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Buddhadharma : Fall 2006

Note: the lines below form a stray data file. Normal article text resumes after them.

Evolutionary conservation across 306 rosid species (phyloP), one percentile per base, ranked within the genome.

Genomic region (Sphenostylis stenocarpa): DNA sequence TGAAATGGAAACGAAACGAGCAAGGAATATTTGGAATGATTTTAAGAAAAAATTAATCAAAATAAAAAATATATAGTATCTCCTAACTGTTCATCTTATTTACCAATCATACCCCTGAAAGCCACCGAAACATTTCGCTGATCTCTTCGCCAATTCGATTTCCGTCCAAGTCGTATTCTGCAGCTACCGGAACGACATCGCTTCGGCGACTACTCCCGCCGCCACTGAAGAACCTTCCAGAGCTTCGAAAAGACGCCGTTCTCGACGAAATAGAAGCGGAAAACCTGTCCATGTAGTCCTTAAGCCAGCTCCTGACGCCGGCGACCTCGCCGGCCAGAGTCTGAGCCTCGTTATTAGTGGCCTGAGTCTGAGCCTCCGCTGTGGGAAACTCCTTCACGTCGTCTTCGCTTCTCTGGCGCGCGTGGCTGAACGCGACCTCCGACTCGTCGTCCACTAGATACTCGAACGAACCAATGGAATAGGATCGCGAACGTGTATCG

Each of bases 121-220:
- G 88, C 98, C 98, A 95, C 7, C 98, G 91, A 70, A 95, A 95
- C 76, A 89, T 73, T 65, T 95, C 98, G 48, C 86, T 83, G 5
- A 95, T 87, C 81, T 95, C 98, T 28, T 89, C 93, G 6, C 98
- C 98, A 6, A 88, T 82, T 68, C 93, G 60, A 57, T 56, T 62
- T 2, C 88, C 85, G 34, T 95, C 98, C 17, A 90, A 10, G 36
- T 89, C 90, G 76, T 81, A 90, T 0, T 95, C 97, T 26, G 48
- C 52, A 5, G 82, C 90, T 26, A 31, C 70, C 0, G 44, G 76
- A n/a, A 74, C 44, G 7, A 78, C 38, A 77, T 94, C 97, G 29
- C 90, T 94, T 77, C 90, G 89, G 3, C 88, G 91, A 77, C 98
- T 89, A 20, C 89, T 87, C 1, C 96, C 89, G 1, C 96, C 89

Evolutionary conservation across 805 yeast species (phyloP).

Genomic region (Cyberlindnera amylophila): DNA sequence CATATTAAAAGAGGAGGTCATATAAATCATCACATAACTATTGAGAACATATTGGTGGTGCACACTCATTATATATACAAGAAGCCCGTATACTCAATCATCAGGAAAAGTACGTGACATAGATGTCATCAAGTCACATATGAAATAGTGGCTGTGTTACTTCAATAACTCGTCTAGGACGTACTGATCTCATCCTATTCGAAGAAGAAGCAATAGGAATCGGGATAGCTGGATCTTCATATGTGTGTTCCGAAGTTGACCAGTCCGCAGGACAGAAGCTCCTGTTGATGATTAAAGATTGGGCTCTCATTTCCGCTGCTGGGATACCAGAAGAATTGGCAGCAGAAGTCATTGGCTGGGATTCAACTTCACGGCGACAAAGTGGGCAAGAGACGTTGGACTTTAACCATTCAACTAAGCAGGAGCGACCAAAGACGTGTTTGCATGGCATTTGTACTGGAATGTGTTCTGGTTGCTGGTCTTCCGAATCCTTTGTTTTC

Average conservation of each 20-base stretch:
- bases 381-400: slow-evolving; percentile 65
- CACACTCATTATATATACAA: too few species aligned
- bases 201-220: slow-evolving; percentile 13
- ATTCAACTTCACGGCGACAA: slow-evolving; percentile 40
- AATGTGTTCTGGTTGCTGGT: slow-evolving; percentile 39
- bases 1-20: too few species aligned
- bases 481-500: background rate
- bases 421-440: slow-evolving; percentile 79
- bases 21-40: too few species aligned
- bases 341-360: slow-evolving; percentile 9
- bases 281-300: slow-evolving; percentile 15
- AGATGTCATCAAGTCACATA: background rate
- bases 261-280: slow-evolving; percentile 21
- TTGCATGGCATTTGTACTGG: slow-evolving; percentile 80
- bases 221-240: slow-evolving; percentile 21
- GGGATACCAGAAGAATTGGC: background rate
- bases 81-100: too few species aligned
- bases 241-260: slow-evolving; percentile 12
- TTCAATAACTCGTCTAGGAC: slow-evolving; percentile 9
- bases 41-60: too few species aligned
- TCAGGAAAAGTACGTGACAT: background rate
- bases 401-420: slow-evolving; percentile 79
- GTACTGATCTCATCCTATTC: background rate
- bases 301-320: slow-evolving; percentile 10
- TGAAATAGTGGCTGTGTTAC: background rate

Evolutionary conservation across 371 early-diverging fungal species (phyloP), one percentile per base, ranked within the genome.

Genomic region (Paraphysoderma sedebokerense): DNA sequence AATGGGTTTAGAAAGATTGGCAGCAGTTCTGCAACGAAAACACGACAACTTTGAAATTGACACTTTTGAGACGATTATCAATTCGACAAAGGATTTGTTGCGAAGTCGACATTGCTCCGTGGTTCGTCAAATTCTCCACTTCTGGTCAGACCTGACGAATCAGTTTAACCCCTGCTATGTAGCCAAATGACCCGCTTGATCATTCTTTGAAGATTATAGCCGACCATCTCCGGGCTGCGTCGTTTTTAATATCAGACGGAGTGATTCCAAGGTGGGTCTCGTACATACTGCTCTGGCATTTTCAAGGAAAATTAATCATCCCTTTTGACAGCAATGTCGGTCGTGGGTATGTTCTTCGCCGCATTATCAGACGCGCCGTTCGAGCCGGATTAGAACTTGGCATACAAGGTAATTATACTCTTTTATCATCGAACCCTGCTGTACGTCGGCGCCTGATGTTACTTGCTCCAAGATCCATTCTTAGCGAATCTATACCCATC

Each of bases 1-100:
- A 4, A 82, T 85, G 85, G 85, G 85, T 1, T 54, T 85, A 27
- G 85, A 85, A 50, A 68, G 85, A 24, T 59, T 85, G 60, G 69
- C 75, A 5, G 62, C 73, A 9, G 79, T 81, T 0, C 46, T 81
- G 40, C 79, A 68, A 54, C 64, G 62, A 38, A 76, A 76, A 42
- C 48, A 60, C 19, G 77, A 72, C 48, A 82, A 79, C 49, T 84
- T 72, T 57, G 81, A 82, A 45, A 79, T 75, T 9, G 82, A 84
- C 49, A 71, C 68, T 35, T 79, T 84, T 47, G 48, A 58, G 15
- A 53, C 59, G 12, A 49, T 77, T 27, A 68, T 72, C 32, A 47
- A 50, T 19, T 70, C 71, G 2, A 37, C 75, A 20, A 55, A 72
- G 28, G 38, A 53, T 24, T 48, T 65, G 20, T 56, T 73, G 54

fall 2006| 38 |buddhadharma ism that constitute wrong views. The view of this absolute, spacelike nature is unblemished by such extremes, just like the lotus flower, which grows above the surface of the lake and is unstained by mud: As the unborn absolute nature is unaffected by relative phenomena, Make the great purity the path, as exemplified by the lotus growing from the mud. ú Showing by means of illustrations how knowl- edge helps the meditation. Son, here are instructions on four things to be known. If you are to meditate with one-pointed con- centration, you need to know clearly what you have to meditate on. All phenomena in samsara and nirvana are devoid of true existence. At present, we perceive samsara as something we have to reject and nirvana as something we have to attain. Now while this is correct accord- ing to relative truth, according to absolute truth, the nature of the afflictive emotions and actions that we are supposed to reject is nothing other than emptiness, and the nature of the kayas and wisdoms we have to achieve is also nothing other than emptiness. When we realize the dharmakaya, which is free from true existence, we will know that all perceptions are similar to a dream or an illusion and we will no longer crave these phe- nomena. As it is said, “While there is attachment, there is no view.” And absence of attachment is the supreme view. Know freedom from attachment, as illustrated by the magician, for a magician knows that the things he has created do not truly exist and he is therefore not attached to them. When you ascertain the nature of all phe- nomena, everything comes down to the truth of emptiness. The entities of samsara that have to be rejected are emptiness; the qualities of nirvana that have to be attained are emptiness. Their emp- tiness is not of different kinds: phenomena have the same all-pervading nature, the one taste in multiplicity, the sole essence. Therefore, As phenomena and their nature are not two separate things, Know indivisibility, as illustrated by sandal- wood or the musk deer. Sandalwood cannot be separated from its fra- grance, nor the musk deer from its smell. It is in this same way that you should recognize the essential indivisibility of samsara and nirvana. Since there is no relying on conditioned phe- nomena with characteristics, Know that relatives deceive, as illustrated by being let down by a friend. One cannot rely on the conditioned things of samsara, like fame, wealth, rank, and so forth. There are no relative phenomena in samsara and nirvana on which one can depend. It is important to know this. If, for example, you are traveling to a distant land in the company of a friend who then somehow lets you down, you will realize you can no longer trust that friend. In the same way, you should know that attachment to relatives and friends is simply a cause of deception. Free your- self from clinging and do not rely on such things. Since the absolute nature has been present in you from the beginning, Know inseparability, as illustrated by a sesame seed or the flame of a lamp. The absolute nature has been constantly present within you since the very beginning. It is not some- thing that you have been given by the teacher’s blessings, like a gift. Nor is it something that has been changed from something else, like a square of woolen cloth that is dyed a different color. It has not been newly fabricated. Rather, it is like the oil in a sesame seed: despite the sesame seed’s tiny size, there is always oil present in it. Or like the flame of a lamp: whatever the size of the flame, the light it gives out is naturally part of it. In the same way, you should know that none of the qualities of nir- vana is ever separate from your essential nature. When one knows this, the bonds of belief in true existence and dualistic concepts are loosened by themselves, and immaculate wisdom is born in one’s mind.